Despite legally enforceable commitments to keep global temperatures rising by more than 1.5C over pre-industrial levels established at the 2015 Paris Climate Conference, the UN Environment Programme (UNEP) claimed in a new report that there is “no credible road to 1.5C in place” today.
Inger Andersen, Executive Director of UNEP said “This report tells us in cold scientific terms what nature has been telling us all year, through deadly floods, storms and raging fires: we have to stop filling our atmosphere with greenhouse gases, and stop doing it fast.”
“We had our chance to make incremental changes, but that time is over. Only a root-and-branch transformation of our economies and societies can save us from accelerating climate disaster.”
UNEP estimates that despite commitments made by nations in their Nationally Determined Contributions (NDC) to lessen their carbon footprint, since the previous climate summit in Glasgow in 2021, will lead to a cut of fewer than 1% of the world’s estimated greenhouse gas emissions for 2030.
This is the equivalent of just 0.5 gigatonnes of CO2, UNEP calculated, adding that only a 45 per cent emissions reduction will limit global warming to 1.5C.
As it stands today, latest data indicates that the world is on track for a temperature rise of between 2.4C and 2.6C by the end of this century.
If all of the current commitments to take action by 2030 are met, the world would experience catastrophic extreme weather and a rise in global temperature of around 2.5C. Climate catastrophes have been brought on by a rise of 1C to date in nations ranging from Puerto Rico to Pakistan.
“In the best-case scenario, full implementation of unconditional NDCs and additional net-zero emissions commitments point to only a 1.8C increase, so there is hope. However, this scenario is not currently credible based on the discrepancy between current emissions, short-term NDC targets and long-term net-zero targets,” UNEP said.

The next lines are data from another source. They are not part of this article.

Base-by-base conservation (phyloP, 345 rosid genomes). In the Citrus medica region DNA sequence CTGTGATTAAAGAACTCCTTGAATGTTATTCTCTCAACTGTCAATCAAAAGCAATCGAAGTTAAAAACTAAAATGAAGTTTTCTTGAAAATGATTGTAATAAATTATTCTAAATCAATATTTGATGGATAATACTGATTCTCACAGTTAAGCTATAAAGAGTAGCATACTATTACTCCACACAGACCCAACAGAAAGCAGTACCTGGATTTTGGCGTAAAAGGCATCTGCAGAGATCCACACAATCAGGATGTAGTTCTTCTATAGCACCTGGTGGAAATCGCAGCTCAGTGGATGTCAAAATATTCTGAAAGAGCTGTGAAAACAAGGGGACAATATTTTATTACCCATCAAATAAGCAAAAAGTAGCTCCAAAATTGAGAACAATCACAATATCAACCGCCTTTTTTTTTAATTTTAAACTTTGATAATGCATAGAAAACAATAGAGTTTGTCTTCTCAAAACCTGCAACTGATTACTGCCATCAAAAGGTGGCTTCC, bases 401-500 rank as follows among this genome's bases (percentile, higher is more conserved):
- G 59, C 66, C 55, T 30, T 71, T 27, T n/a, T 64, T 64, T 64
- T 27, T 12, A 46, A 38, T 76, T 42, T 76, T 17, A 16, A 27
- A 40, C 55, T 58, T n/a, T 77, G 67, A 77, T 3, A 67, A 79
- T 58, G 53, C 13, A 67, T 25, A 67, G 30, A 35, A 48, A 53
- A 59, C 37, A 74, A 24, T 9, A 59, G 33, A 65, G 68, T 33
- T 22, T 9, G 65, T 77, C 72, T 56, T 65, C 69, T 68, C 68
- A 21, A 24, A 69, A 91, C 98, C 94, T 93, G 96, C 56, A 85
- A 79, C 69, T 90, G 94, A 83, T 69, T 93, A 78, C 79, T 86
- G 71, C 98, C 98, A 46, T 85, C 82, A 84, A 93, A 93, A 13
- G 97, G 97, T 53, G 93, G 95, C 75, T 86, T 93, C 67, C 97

The UN agency explained, for the situation to improve, a “large-scale, rapid” and fossil fuel-free shake-up is needed of our “electricity supply, industry, transport and buildings sectors, and the food and financial systems” to cut emissions by 45 per cent to limit global warming to 1.5C, and by 30 per cent to keep average temperature rise to 2C.
And although the transformation towards net-zero greenhouse gas emissions is underway in electricity supply, industry, transportation and buildings, it needs to move “much faster”, the report concludes.
It found that electricity supply transformation had made most progress in some countries, amid dramatically reduced renewable electricity prices.
“It is a tall, and some would say impossible order, to reform the global economy and almost halve greenhouse gas emissions by 2030, but we must try,” said Ms. Andersen. “Every fraction of a degree matters: to vulnerable communities, to species and ecosystems, and to every one of us.”
Andersen said action would also bring cleaner air, green jobs and access to electricity for millions.
“Emissions remain at dangerous and record highs and are still rising. We must close the emissions gap before climate catastrophe closes in on us all,” said The UN secretary general, António Guterres.